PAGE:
Continuous innovation, constant growth and global expansion are all part of the history of White Cap, Inc. From a production capacity of one million closures in the first year of operation, White Cap now produces billions of closures annually, making it the world leader in the manufacturing of vacuum closures.
William P. White and his two brothers, George and Philip, formed the White Cap Company in 1926.They operated from an old box factory on Goose Island in Chicago, Illinois. White Cap entered the market with a single product - Side-seal" pry-off closure.In 1929, White Cap developed the "Vapor vacuum©" high-speed sealing process, allowing packages to be sealed at speeds of 100 jars per minute and, in turn, revolutionize the food industry.
As the 1930s approached, White Cap continued to grow. New types of closures, increased sales and greater demands on production dictated the need for a new factory. In 1932, they moved to 1819 North Major Avenue, Chicago. During this time, White Cap also signed its first overseas license agreement with Wallace Tin Stamping in England. The 1940s brought expansion as well as more changes for White Cap. Sprite Cap and H.J. Heinz Company began making and distributing lid-flippers for removing crown-style and snap-on vacuum closures. While World War II put a halt to this project, the war limited the use of metal, forcing food packers to switch from cans to glass, thus increasing the demand for closures. As a result White Cap's employment increased from 200 to 1,100 employees.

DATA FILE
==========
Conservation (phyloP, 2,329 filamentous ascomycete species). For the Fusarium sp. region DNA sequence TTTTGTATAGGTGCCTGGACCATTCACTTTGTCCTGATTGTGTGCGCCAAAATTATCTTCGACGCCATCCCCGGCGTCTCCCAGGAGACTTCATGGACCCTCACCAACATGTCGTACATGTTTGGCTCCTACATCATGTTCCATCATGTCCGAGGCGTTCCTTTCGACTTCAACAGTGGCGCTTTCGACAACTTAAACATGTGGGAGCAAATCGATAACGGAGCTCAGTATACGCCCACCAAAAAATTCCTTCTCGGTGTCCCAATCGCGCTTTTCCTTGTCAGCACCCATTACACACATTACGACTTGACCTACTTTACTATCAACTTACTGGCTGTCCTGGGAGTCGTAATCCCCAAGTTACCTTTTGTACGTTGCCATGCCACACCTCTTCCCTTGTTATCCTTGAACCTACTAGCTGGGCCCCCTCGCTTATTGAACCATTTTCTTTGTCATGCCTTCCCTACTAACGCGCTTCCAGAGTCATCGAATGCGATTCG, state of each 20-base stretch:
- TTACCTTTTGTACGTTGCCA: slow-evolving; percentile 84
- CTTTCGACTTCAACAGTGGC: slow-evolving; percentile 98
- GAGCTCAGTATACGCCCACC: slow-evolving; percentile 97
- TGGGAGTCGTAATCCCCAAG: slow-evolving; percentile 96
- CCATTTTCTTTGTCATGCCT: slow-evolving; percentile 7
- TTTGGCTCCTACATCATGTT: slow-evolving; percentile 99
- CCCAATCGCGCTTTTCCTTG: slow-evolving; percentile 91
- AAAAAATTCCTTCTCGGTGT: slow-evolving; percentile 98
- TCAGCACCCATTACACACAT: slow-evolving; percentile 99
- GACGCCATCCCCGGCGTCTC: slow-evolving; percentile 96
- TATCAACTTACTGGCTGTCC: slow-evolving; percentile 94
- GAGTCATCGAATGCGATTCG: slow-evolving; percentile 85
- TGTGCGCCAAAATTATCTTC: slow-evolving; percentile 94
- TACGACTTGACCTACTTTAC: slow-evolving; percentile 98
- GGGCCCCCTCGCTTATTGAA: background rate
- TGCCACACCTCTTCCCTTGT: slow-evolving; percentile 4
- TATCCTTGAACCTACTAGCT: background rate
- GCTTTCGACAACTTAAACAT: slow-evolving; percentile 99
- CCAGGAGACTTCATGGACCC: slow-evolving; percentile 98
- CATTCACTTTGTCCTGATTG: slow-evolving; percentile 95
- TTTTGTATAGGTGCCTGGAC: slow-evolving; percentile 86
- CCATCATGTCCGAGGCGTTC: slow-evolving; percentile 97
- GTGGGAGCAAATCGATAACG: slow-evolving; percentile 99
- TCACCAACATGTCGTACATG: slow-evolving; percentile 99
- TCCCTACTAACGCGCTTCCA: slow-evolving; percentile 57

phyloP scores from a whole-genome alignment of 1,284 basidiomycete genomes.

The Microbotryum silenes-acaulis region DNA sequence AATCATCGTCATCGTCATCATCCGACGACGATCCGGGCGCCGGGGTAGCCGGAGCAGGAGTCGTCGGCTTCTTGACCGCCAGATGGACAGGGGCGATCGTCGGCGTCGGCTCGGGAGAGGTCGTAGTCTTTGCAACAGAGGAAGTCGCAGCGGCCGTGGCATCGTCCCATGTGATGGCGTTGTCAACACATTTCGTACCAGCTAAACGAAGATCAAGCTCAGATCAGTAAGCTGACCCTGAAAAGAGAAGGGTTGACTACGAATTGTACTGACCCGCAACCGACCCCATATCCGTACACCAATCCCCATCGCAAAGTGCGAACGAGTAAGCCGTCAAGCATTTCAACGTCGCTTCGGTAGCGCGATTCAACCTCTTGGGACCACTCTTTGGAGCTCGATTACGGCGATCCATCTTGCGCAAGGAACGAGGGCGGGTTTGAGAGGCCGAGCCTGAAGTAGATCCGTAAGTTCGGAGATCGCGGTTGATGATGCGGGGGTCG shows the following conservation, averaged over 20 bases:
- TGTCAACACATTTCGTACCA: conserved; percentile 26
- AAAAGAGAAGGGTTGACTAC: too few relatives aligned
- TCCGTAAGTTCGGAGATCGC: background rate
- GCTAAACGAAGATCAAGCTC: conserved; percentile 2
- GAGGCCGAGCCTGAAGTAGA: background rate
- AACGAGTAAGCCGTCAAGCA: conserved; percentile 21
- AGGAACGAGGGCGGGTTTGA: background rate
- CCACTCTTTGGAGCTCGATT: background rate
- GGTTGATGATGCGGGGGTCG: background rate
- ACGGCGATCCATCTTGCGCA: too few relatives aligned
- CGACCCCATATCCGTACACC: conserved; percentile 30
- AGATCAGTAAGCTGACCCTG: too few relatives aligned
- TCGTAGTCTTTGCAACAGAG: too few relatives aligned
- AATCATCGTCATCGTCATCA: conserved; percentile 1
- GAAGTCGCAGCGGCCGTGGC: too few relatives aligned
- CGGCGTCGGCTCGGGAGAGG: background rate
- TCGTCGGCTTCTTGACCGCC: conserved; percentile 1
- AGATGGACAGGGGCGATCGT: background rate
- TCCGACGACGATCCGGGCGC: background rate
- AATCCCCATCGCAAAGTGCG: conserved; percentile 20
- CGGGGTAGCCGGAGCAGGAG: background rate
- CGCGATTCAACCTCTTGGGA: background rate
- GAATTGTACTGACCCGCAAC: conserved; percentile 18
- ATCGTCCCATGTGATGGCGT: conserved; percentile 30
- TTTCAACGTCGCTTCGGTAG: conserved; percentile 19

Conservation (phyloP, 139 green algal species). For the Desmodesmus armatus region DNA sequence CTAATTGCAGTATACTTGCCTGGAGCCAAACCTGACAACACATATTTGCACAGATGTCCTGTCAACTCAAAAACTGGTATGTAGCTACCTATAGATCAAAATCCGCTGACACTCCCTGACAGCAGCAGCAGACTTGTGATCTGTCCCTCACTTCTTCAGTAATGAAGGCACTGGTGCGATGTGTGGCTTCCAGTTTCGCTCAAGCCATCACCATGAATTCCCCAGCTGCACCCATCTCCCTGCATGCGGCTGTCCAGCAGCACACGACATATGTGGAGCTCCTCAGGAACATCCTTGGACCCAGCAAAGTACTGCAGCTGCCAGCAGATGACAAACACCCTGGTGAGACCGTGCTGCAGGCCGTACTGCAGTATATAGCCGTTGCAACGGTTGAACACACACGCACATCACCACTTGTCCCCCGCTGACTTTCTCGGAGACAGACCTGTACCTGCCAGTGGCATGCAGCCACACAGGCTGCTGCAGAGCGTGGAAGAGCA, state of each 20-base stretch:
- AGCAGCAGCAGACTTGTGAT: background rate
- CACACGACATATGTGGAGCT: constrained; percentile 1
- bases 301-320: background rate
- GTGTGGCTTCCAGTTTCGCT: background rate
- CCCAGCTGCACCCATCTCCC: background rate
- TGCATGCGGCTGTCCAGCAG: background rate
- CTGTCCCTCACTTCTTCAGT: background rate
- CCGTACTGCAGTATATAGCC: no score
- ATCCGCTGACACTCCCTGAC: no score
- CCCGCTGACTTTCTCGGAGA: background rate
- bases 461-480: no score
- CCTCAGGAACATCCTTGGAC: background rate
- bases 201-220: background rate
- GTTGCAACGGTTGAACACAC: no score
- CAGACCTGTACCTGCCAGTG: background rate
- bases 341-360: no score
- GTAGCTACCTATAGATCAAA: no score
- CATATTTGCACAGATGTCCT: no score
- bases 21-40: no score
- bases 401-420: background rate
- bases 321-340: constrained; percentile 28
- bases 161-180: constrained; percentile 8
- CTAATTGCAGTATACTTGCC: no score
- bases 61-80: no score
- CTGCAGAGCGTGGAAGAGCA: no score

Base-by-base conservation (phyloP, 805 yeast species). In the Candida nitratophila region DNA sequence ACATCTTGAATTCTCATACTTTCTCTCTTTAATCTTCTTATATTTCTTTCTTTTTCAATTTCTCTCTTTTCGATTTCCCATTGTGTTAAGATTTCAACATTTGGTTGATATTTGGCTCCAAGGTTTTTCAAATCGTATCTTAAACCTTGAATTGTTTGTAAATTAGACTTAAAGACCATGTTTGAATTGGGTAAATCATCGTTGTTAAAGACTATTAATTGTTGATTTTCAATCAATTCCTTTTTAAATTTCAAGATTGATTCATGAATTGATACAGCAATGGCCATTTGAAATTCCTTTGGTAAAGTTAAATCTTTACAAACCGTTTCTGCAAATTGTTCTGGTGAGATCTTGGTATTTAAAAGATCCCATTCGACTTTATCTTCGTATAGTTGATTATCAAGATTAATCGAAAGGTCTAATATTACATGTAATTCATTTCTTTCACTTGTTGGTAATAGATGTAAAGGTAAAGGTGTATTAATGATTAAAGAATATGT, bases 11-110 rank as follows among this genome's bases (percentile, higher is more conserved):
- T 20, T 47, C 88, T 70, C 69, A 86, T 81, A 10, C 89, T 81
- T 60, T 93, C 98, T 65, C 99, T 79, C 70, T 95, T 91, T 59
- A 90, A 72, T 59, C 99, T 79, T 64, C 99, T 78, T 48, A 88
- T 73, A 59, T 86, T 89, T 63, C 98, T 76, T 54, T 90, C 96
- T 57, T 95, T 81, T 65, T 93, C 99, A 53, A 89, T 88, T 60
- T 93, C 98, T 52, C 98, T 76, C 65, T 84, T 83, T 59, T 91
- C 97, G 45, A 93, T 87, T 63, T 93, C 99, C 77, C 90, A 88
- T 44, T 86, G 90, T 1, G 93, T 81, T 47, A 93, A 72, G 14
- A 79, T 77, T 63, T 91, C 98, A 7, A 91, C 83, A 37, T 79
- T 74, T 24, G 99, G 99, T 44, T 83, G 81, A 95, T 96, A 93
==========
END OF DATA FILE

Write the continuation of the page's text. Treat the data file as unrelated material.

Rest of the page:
Innovation flourished at White Cap during the 1950s. The new "Twist-Off®" lug closure was introduced - the first such closure that did not require a tool for removal. In addition, the safety button, glass unscramblers and glass cleaners were developed. White Cap expanded into West Germany. In 1956, through an exchange of stock, Continental Can Company acquired White Cap Company and changed the name to Continental White Cap.
The 1960s saw further international expansion, linking England and West Germany with Holland, France, Spain, Italy, Canada, Japan and Mexico in a worldwide licensed manufacturing network. In addition, two more plants were built: one in Hayward, California, and the other in Hazleton, Pennsylvania. During this decade, the new "Deep Snap-Reseal" closure replaced the original "Snap-Reseal" closure; a totally new closure for baby food, the "P-T™" closure was introduced; and a "Vapor-Vacuum" capping machine was introduced that could seal closure at 1,500 jars a minute.
International operations reached Australia, Israel, Poland and the USSR during the 1970s. Continental White Cap entered the non-metal closure business with plastic "child-resistant" closures and also introduced a metal and plastic closure for peanuts. A new (40mm) deep shirt "P-T" closure was introduced that led the baby juice market to the exclusive use of glass instead of cans.